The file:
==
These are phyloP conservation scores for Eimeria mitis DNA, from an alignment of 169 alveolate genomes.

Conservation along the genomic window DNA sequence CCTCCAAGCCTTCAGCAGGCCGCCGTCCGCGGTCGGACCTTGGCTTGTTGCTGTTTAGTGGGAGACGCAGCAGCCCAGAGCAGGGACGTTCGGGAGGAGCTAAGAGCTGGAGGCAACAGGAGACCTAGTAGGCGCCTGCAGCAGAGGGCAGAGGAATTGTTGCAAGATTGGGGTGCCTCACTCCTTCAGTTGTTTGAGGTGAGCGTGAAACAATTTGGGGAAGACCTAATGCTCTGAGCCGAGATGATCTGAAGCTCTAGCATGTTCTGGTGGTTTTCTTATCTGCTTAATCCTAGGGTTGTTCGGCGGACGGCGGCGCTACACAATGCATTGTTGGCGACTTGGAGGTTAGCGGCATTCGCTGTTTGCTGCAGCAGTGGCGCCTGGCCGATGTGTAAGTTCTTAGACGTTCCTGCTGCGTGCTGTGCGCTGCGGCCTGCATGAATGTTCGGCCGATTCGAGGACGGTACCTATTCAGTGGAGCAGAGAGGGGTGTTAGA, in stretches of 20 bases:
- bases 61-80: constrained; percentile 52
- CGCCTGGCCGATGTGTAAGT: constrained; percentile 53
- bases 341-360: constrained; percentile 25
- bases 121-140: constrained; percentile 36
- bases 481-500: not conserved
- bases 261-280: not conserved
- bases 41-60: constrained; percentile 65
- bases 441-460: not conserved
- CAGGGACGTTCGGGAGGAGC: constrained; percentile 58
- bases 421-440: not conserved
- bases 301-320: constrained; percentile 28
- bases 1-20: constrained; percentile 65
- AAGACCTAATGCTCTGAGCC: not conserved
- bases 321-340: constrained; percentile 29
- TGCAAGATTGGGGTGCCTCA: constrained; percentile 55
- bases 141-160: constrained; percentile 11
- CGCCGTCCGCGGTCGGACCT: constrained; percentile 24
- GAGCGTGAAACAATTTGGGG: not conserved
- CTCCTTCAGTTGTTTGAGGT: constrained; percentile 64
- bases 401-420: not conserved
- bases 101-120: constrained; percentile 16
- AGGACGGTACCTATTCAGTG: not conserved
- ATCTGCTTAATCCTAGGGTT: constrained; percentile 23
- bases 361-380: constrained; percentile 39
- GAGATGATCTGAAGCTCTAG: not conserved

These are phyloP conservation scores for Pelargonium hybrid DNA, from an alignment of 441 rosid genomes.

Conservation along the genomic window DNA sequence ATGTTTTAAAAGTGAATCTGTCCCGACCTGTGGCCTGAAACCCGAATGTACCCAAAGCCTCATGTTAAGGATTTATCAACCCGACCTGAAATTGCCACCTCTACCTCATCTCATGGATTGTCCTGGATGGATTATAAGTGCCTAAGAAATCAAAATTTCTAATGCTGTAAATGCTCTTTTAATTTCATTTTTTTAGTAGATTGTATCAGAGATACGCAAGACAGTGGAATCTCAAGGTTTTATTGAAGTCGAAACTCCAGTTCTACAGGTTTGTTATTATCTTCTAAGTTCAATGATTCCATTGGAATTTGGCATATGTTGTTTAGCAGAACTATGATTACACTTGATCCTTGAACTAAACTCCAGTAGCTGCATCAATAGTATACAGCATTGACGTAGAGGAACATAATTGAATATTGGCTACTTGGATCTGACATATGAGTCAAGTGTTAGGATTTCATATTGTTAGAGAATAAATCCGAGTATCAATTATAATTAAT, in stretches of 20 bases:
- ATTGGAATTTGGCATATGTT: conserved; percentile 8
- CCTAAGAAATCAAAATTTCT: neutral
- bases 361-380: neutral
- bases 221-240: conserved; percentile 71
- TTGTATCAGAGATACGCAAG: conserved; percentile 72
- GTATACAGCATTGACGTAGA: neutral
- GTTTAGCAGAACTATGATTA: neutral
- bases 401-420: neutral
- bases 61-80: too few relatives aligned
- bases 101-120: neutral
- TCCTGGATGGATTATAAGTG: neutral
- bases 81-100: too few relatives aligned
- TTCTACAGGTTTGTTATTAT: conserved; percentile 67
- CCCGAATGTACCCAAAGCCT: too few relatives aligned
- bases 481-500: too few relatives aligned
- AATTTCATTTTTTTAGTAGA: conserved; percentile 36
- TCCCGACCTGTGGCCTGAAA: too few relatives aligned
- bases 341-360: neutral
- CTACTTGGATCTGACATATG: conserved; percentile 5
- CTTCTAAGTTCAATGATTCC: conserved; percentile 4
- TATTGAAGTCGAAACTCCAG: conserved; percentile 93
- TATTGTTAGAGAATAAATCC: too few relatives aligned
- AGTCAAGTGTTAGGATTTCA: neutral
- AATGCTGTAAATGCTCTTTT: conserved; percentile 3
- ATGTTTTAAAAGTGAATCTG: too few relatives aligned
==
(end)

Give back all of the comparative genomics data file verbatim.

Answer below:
These are phyloP conservation scores for Eimeria mitis DNA, from an alignment of 169 alveolate genomes.

Conservation along the genomic window DNA sequence CCTCCAAGCCTTCAGCAGGCCGCCGTCCGCGGTCGGACCTTGGCTTGTTGCTGTTTAGTGGGAGACGCAGCAGCCCAGAGCAGGGACGTTCGGGAGGAGCTAAGAGCTGGAGGCAACAGGAGACCTAGTAGGCGCCTGCAGCAGAGGGCAGAGGAATTGTTGCAAGATTGGGGTGCCTCACTCCTTCAGTTGTTTGAGGTGAGCGTGAAACAATTTGGGGAAGACCTAATGCTCTGAGCCGAGATGATCTGAAGCTCTAGCATGTTCTGGTGGTTTTCTTATCTGCTTAATCCTAGGGTTGTTCGGCGGACGGCGGCGCTACACAATGCATTGTTGGCGACTTGGAGGTTAGCGGCATTCGCTGTTTGCTGCAGCAGTGGCGCCTGGCCGATGTGTAAGTTCTTAGACGTTCCTGCTGCGTGCTGTGCGCTGCGGCCTGCATGAATGTTCGGCCGATTCGAGGACGGTACCTATTCAGTGGAGCAGAGAGGGGTGTTAGA, in stretches of 20 bases:
- bases 61-80: constrained; percentile 52
- CGCCTGGCCGATGTGTAAGT: constrained; percentile 53
- bases 341-360: constrained; percentile 25
- bases 121-140: constrained; percentile 36
- bases 481-500: not conserved
- bases 261-280: not conserved
- bases 41-60: constrained; percentile 65
- bases 441-460: not conserved
- CAGGGACGTTCGGGAGGAGC: constrained; percentile 58
- bases 421-440: not conserved
- bases 301-320: constrained; percentile 28
- bases 1-20: constrained; percentile 65
- AAGACCTAATGCTCTGAGCC: not conserved
- bases 321-340: constrained; percentile 29
- TGCAAGATTGGGGTGCCTCA: constrained; percentile 55
- bases 141-160: constrained; percentile 11
- CGCCGTCCGCGGTCGGACCT: constrained; percentile 24
- GAGCGTGAAACAATTTGGGG: not conserved
- CTCCTTCAGTTGTTTGAGGT: constrained; percentile 64
- bases 401-420: not conserved
- bases 101-120: constrained; percentile 16
- AGGACGGTACCTATTCAGTG: not conserved
- ATCTGCTTAATCCTAGGGTT: constrained; percentile 23
- bases 361-380: constrained; percentile 39
- GAGATGATCTGAAGCTCTAG: not conserved

These are phyloP conservation scores for Pelargonium hybrid DNA, from an alignment of 441 rosid genomes.

Conservation along the genomic window DNA sequence ATGTTTTAAAAGTGAATCTGTCCCGACCTGTGGCCTGAAACCCGAATGTACCCAAAGCCTCATGTTAAGGATTTATCAACCCGACCTGAAATTGCCACCTCTACCTCATCTCATGGATTGTCCTGGATGGATTATAAGTGCCTAAGAAATCAAAATTTCTAATGCTGTAAATGCTCTTTTAATTTCATTTTTTTAGTAGATTGTATCAGAGATACGCAAGACAGTGGAATCTCAAGGTTTTATTGAAGTCGAAACTCCAGTTCTACAGGTTTGTTATTATCTTCTAAGTTCAATGATTCCATTGGAATTTGGCATATGTTGTTTAGCAGAACTATGATTACACTTGATCCTTGAACTAAACTCCAGTAGCTGCATCAATAGTATACAGCATTGACGTAGAGGAACATAATTGAATATTGGCTACTTGGATCTGACATATGAGTCAAGTGTTAGGATTTCATATTGTTAGAGAATAAATCCGAGTATCAATTATAATTAAT, in stretches of 20 bases:
- ATTGGAATTTGGCATATGTT: conserved; percentile 8
- CCTAAGAAATCAAAATTTCT: neutral
- bases 361-380: neutral
- bases 221-240: conserved; percentile 71
- TTGTATCAGAGATACGCAAG: conserved; percentile 72
- GTATACAGCATTGACGTAGA: neutral
- GTTTAGCAGAACTATGATTA: neutral
- bases 401-420: neutral
- bases 61-80: too few relatives aligned
- bases 101-120: neutral
- TCCTGGATGGATTATAAGTG: neutral
- bases 81-100: too few relatives aligned
- TTCTACAGGTTTGTTATTAT: conserved; percentile 67
- CCCGAATGTACCCAAAGCCT: too few relatives aligned
- bases 481-500: too few relatives aligned
- AATTTCATTTTTTTAGTAGA: conserved; percentile 36
- TCCCGACCTGTGGCCTGAAA: too few relatives aligned
- bases 341-360: neutral
- CTACTTGGATCTGACATATG: conserved; percentile 5
- CTTCTAAGTTCAATGATTCC: conserved; percentile 4
- TATTGAAGTCGAAACTCCAG: conserved; percentile 93
- TATTGTTAGAGAATAAATCC: too few relatives aligned
- AGTCAAGTGTTAGGATTTCA: neutral
- AATGCTGTAAATGCTCTTTT: conserved; percentile 3
- ATGTTTTAAAAGTGAATCTG: too few relatives aligned